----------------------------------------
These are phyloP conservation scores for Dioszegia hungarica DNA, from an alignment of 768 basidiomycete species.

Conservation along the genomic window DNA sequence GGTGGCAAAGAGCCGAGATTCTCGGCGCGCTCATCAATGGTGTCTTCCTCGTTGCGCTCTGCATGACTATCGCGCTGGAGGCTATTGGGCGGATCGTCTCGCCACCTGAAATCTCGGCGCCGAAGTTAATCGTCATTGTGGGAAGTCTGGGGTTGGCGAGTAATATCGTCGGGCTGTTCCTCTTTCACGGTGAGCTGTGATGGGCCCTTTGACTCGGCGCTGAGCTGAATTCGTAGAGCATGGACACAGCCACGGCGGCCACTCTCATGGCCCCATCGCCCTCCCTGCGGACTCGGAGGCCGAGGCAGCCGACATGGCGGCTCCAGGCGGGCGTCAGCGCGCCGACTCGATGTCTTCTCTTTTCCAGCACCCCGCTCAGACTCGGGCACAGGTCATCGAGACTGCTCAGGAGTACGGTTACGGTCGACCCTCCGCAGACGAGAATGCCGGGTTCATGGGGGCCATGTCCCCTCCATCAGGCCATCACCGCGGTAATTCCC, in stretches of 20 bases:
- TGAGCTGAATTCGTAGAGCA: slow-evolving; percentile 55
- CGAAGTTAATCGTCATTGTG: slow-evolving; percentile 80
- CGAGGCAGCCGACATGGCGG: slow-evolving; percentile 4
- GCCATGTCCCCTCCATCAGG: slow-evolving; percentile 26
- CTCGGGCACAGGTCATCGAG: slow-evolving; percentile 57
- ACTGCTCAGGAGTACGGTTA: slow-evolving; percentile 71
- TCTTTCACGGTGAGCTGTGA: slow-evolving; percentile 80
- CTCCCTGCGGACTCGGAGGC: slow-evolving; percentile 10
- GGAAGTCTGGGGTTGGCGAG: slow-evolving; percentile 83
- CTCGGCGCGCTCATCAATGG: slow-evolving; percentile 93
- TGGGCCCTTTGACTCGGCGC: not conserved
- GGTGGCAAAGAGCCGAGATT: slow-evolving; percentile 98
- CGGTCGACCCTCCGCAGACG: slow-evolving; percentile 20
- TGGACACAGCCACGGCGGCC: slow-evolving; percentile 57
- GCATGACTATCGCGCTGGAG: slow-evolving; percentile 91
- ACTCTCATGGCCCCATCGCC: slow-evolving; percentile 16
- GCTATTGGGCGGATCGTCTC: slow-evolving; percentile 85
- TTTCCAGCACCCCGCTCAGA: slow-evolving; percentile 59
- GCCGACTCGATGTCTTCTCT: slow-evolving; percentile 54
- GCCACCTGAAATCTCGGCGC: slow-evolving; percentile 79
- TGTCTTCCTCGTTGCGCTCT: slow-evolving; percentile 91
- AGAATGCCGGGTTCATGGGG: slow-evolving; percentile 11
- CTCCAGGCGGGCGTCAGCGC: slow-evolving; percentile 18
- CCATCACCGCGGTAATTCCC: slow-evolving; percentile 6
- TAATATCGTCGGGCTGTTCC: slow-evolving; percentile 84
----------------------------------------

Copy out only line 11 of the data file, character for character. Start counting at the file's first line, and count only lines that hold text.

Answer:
- GGAAGTCTGGGGTTGGCGAG: slow-evolving; percentile 83